I consider my tasting skills to be decent, but I can’t hold a candle to the fine folks at Coffee Review. I purposely did not pay attention to the tasting notes on this coffee until after I was finished, and I’m always interested to see where I agree with others and where I diverge. More details in the summary.

This particular coffee features top-quality beans from 55 communities in Guatemala.

Whole bean: In the whole bean format, I didn’t detect any particular fragrance that stood out, but once ground, they had a beautiful fragrance of bittersweet chocolate.

V60: My extraction time was a bit on the short side (2:30), and this particular cup tasted mostly like black tea with a bit of bittersweet cocoa and lemon.

AeroPress: In its concentrate form, this cup was pretty sour – it tasted like a combination of lemon juice and pith. However, once I added water to the concentrate, it smoothed out and had a more iced tea-like quality (but hot, of course). Rich body.

Chemex: Smelled a bit like the smoke from blown-out matches, but it tasted like milk chocolate. This also had a little bite of acidity at the end to keep things interesting, but overall it was markedly smoother than either the V60 or AeroPress cups.

French press: Dominant flavor was one of marshmallows, followed by hot cocoa. This is a nice cup for cold winter mornings when looking for a comforting way to start the day. Too bad it’s currently August in Texas! 😉

Summary: I liked this coffee. It reminded me a fair bit of the Coffee del Rey Guatemala Huehuetenango without the graham cracker flavor. Most of the flavors I noticed in this coffee were chocolate, marshmallow, black tea, and lemon. However, the reviewers at Coffee Review had this to say:

“Gently crisp, cedary, complex. Tobacco-toned cedar (think cigar humidor), vanilla, raw sugar, narcissus-like flowers in aroma and cup. Brisk, dry acidity; lightly syrupy mouthfeel. Vanilla, flowers and cedar carry into a resonant finish.”

Yeesh, I need to work on my tasting game!

From the roaster:

Aroma: Candied Fruit & Chocolate

Flavor: Apricot, Pecan, & Milk Chocolate

Acidity: Brisk

Body: Silky

Aftertaste: Tangy Fruit, Nut, & Cocoa

Lexington Coffee Roasters Guatemala Waykan

Review: Rival Brothers Rwanda Dukunde Rawa (Philadelphia, Pennsylvania)

Recently, I started a subscription to Craft Coffee, a company based out of Brooklyn, NY. Craft Coffee describes themselves as the Pandora of coffee, where you can tell them what you’re currently drinking and they’ll send you coffees that they think you’ll love based on your preferences. After answering their short questionnaire, it determined that I would be best pleased with their Purple Label (lightest roast), Reserve category ($$$$ – their most expensive coffee). Hahaha. Do they know me or what?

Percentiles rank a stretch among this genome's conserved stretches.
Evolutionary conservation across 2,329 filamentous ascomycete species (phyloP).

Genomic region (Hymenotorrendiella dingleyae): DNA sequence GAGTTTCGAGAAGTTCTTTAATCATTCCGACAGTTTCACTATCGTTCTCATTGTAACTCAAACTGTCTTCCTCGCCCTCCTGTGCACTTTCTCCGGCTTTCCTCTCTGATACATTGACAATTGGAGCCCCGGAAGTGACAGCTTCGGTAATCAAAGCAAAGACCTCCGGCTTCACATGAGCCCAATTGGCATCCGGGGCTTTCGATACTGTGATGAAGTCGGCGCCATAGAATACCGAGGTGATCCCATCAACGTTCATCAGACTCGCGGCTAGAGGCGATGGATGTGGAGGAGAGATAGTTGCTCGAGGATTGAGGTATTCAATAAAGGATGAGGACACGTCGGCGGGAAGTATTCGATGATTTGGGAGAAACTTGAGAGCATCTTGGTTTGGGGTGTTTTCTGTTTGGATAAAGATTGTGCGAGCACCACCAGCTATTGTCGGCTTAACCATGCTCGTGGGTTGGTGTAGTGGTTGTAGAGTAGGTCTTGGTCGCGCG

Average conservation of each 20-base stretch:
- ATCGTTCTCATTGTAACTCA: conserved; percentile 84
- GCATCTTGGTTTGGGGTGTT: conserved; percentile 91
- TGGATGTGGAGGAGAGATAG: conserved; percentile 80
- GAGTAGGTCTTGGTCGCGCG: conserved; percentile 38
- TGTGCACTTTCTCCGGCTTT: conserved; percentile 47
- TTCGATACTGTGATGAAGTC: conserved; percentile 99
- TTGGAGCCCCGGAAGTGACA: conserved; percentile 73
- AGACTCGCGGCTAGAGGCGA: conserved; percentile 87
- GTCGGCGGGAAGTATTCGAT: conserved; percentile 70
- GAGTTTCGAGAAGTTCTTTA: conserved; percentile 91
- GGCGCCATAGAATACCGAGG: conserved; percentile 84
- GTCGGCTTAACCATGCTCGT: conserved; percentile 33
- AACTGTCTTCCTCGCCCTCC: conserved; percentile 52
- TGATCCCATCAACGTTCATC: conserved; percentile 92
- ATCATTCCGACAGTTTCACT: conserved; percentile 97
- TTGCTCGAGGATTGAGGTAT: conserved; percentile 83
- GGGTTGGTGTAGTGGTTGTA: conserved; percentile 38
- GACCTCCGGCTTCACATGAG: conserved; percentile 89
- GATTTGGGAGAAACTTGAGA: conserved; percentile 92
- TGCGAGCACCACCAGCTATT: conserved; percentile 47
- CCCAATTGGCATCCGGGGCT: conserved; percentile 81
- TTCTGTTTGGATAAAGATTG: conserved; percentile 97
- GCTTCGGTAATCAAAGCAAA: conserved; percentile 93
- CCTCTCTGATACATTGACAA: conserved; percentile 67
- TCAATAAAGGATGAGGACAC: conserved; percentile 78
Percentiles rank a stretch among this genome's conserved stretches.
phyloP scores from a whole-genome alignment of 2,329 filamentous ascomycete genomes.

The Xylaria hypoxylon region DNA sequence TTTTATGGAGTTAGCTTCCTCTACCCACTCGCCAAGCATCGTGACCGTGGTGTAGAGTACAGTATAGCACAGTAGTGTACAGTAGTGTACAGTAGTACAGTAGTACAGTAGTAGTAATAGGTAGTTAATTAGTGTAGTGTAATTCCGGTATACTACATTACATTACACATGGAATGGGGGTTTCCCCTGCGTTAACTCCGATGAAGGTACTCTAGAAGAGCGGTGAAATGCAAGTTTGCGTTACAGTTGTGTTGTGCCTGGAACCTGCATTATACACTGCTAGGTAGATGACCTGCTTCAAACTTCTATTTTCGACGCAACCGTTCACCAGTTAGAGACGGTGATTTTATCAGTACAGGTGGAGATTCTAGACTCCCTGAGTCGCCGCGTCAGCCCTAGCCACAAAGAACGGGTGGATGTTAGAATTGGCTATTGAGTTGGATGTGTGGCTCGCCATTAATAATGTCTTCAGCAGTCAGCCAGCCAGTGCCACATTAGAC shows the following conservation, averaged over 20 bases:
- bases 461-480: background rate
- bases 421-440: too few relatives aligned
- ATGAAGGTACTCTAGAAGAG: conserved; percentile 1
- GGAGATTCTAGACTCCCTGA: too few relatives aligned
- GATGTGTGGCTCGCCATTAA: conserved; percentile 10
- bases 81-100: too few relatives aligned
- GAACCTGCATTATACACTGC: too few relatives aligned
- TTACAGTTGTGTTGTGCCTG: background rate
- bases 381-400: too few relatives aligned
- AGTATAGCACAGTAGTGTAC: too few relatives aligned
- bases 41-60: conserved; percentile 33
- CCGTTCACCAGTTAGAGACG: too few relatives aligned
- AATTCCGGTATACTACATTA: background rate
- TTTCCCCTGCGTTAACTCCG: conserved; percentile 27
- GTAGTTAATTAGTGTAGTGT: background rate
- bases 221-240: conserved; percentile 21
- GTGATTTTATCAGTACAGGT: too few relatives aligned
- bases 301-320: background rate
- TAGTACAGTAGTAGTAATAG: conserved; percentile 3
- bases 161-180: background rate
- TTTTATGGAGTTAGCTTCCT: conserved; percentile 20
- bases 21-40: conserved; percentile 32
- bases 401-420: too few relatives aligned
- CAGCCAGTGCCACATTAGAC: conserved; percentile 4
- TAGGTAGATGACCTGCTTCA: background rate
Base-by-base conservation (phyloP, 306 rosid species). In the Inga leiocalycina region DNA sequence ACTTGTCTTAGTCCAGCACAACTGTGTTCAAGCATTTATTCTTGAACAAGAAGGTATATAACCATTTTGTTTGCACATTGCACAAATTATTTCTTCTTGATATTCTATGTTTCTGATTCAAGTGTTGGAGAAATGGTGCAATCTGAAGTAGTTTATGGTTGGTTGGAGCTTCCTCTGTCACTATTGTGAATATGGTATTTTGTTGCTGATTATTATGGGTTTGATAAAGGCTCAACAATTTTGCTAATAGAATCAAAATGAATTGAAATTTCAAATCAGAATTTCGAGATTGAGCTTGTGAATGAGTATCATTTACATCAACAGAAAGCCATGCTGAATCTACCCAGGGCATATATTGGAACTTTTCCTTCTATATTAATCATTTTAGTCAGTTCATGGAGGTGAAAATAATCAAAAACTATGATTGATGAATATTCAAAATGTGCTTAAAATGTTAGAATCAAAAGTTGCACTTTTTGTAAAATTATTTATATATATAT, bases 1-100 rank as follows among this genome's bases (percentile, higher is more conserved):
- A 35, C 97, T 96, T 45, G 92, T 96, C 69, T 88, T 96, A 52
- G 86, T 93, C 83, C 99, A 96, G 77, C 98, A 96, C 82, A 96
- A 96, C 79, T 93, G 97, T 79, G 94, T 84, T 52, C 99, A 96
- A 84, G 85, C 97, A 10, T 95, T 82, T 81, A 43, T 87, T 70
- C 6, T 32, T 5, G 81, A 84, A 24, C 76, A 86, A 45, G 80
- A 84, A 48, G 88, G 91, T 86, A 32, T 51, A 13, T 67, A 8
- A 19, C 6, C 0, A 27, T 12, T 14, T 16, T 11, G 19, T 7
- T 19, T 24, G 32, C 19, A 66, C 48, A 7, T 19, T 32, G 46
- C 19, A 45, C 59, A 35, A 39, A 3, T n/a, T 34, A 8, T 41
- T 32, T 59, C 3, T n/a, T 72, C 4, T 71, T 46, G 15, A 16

I opted to get a three-coffee sampler to start, and I received three 4-oz bags from different roasters. All the coffee in this shipment happened to be from Africa, but Craft rotates roasters and countries of origin quite regularly so every box is a surprise. So far, over two shipments, 5 of the 6 roasters have been new to me so it’s pretty great to be able to try coffee from small roasters that I wouldn’t have known about otherwise.

V60: Lots of vanilla in this method with a puckery bit of citrus fruit. Very interesting. I could see this mix of flavors being a Bath and Body Works product – vanilla/lime/grapefruit.

AeroPress: Lovely!! I really like this rendition. This actually smells a lot more like a delicate, mild tea than a coffee. Everything is well-balanced; the subtle richness of vanilla blends nicely with the personality of the fruit. No bitterness or overwhelming tannins. I think I would really like this as an iced coffee – light and refreshing. It has an uncommon elegance to it.

Chemex: Bright, vibrant brew. It tasted like lime juice at the forefront, but once I started slurping and aerating the coffee, I got a lot more apricot flavor. The aroma was pretty light and mild.

French press: Full-bodied and intense. I actually didn’t care for this – it tasted overwhelmingly sour and bitter at the same time. Assertive and rather rude to the palate! I felt like the coffee was a surly teenager.

Summary: My preference is to brew this coffee in an AeroPress – it felt like it had the best balance of flavors and it was the smoothest brew by far of the four methods. The V60 will give you more vanilla; the Chemex will give you more citrus. The French press will sass you.

From the roaster: Vibrant, Lime, Sweet, Vanilla

Rival Bros. Rwanda Dukunde Kawa